In this survival horror 3D episodic videogame full of symbolism and mysticism, you play as Alma Guerrero, a young girl that is looking for her lost grandma, but suddenly get trapped into a cloister, time stops and gloom envelopes everything, you are alone in the darkness, and your only chance to get out, is to follow the advice of a mysterious talking cat to find 10 keys of the main gate. This search will take you to discover and experience firsthand, over 50 of the most terrifying tales of ancient Mexico.
The Cloister symbolizes a midpoint between life and death. If you get out, you discover that you actually had fallen into a coma and you were looking for the way back to life, this is why you will also find good spectra that encourage you to keep forward, TO NEVER GIVE UP ON LIFE. These spectra are the dead relatives of the developers (as it marks our Mexican tradition of day of the Dead).
In "Dark Tales From Mexico", every element, every stone, every character, every ornament, every space and every hidden thing, they have a reason for being, a concept, a symbolism, an ancient history or a tradition behind them that deserves to be recovered and transmitted. Thus, the experience of the game, besides scares you, becomes a constant and magical discovery of beautiful meanings.
All spectra that lurks you into the Cloister, have been sculpted and hand painted in epoxy clay, later to be scanned in 3D and placed within the game.
Dark Tales From Mexico seeks to open a great framework to show to the world, the magnificent Mexican art, thats why we have invited artist from various areas of the Mexican art world, to feature their works inside the symbolic framework of the Mexican horror legends and tales.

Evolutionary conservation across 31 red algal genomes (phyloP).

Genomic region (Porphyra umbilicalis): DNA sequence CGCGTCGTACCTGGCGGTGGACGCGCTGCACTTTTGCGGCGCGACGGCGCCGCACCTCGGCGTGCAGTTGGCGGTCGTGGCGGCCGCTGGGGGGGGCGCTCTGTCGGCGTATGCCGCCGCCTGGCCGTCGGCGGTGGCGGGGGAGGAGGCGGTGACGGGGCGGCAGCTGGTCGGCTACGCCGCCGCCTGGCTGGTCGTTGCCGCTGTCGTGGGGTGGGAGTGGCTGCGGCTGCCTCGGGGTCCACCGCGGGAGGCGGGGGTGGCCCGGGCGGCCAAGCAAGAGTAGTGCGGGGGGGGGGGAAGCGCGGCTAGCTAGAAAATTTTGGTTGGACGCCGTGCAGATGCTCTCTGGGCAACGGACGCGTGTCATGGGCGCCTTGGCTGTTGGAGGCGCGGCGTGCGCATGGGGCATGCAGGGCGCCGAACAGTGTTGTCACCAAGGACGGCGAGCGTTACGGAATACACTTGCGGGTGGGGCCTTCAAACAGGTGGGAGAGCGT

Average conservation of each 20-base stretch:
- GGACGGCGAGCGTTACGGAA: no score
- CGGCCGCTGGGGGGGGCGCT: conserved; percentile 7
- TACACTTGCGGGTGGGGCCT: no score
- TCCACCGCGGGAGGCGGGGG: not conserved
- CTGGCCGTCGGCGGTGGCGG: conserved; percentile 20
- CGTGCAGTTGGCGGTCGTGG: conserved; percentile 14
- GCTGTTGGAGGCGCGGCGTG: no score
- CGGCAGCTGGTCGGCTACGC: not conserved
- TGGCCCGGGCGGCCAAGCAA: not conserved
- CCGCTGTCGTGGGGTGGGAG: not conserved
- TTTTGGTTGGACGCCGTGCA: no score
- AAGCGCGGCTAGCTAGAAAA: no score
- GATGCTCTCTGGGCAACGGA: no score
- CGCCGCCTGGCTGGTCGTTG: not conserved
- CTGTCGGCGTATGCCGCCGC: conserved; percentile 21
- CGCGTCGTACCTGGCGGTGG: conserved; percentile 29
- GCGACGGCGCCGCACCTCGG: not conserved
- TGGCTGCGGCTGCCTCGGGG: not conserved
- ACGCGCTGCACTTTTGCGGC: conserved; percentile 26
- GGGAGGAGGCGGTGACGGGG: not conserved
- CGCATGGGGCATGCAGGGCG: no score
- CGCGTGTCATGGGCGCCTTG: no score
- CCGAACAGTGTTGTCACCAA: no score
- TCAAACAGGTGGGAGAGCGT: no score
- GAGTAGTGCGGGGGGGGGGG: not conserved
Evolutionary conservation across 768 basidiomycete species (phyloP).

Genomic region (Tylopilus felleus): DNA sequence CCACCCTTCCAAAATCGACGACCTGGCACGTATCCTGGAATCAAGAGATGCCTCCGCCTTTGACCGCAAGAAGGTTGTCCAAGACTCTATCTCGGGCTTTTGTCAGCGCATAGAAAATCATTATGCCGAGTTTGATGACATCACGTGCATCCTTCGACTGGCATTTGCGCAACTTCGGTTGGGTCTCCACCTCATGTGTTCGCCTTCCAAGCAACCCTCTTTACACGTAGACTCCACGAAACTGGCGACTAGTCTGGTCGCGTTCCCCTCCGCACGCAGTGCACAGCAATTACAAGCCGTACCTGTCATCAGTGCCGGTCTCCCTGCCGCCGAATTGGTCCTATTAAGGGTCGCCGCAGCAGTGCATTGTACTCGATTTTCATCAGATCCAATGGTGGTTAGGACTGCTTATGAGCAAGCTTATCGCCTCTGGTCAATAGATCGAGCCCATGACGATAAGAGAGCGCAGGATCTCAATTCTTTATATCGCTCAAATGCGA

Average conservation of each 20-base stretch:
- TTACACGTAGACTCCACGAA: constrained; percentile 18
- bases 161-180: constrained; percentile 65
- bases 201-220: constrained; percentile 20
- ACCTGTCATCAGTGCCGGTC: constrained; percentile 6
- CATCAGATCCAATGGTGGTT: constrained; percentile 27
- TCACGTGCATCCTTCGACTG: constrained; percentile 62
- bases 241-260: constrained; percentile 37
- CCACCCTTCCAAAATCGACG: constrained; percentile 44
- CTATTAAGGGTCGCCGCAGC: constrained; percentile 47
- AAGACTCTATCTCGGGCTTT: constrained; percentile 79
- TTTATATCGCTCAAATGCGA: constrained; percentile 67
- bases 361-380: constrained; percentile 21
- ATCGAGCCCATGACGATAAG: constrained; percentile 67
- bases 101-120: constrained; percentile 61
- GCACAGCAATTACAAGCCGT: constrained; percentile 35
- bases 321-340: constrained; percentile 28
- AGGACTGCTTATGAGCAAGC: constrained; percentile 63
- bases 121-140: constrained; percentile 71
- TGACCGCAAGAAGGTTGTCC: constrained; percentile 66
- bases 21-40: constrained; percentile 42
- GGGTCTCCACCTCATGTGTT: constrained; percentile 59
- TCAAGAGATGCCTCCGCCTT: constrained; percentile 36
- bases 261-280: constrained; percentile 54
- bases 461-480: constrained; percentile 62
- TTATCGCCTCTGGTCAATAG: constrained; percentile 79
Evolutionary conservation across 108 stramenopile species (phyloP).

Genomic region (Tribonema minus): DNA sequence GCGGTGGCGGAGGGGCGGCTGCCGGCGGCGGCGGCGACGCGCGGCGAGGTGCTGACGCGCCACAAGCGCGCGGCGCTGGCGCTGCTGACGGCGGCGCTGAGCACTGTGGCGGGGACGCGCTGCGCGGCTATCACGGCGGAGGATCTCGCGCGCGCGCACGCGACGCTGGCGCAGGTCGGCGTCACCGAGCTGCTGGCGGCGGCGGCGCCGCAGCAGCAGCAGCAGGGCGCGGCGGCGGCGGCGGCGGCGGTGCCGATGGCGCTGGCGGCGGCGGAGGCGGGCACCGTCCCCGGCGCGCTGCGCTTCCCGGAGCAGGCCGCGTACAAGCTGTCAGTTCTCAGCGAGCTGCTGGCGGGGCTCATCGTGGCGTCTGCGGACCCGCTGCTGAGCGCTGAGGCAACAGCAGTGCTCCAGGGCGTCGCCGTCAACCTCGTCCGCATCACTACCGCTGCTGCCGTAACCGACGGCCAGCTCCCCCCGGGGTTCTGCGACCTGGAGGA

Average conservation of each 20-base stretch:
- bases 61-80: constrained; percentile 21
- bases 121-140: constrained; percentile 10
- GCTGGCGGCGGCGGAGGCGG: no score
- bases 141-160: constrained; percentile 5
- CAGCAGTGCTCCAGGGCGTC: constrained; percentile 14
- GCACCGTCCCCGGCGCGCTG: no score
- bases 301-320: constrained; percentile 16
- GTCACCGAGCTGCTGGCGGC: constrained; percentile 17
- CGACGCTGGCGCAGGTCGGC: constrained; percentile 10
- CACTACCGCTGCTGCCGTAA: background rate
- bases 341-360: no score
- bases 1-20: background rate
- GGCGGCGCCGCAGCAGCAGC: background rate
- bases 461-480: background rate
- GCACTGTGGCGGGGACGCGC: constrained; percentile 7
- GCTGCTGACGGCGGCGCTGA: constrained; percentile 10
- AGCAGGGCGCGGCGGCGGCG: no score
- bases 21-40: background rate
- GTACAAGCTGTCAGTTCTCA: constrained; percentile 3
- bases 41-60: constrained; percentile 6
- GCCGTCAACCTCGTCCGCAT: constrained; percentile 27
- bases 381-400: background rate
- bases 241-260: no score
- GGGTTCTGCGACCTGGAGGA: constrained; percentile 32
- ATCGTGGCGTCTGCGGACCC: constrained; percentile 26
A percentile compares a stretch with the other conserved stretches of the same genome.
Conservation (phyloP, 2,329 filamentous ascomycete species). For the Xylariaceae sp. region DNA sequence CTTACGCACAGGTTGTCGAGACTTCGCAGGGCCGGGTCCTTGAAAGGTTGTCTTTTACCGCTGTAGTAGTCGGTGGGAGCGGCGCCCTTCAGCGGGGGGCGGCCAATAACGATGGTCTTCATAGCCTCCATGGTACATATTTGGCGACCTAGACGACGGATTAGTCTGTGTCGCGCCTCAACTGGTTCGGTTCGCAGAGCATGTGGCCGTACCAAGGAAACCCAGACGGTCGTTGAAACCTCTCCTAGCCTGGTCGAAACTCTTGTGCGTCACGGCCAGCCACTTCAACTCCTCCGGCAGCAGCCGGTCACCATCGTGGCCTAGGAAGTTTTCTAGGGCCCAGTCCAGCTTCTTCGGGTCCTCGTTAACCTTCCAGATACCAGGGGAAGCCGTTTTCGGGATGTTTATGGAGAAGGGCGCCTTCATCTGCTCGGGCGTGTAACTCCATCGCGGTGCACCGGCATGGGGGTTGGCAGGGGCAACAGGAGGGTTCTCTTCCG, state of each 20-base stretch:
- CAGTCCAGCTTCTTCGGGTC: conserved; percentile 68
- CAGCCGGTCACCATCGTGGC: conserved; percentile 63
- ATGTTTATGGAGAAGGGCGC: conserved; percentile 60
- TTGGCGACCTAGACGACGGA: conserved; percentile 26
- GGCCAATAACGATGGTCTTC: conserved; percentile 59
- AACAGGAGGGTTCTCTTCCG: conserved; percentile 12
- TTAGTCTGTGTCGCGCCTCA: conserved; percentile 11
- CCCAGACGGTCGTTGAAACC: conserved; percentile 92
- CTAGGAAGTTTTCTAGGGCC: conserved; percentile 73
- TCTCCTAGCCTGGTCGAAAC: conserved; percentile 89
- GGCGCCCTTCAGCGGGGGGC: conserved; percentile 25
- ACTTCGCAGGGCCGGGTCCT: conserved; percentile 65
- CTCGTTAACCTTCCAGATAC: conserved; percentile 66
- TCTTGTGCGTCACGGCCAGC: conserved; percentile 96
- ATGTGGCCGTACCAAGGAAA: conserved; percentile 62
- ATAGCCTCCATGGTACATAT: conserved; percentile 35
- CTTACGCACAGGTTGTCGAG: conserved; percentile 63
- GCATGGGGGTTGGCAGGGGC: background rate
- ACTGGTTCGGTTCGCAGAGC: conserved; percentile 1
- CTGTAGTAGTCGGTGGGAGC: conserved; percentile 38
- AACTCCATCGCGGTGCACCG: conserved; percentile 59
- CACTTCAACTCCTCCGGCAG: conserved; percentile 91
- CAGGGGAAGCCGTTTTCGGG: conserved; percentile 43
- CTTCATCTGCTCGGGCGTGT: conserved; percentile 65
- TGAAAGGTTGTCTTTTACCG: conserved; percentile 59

Widow of Rafael Gaona (founder of the International Cervantino Festival, FONCA scholarship holder, Latin American Short Story Prize in 1983, "Juan Rulfo" National Award in 1982 and "Rosario Castellanos" National Award for Short Fiction in 1997), "Lupita" is an artist whose work moves freely from paint to sculpture, exploring different techniques, usually motivated by contemplation and redefinition of nature and the world around her, and also her many inner worlds.
Some of the paintings of Guadalupe Otero, can be appreciated adorning the walls of the Cloister.
His unauthorized biography says that she was born (which confirms that Fernanda Tapia actually does exist and is not the product of a collective "acid-trip"), grew (and grew her girls), and a summer afternoon discovered her true vocation ... the which she has never been able to exercise because it found no accepted as the circus lion tamer, so she had to settle for tame the sluggards of her crew. (taken from fernandatapia.com)
Fernanda plays nothing more and nothing less than the Llorona (The Weeping Woman in episode 2), in addition to have an appear as a tourist guide in the prelude.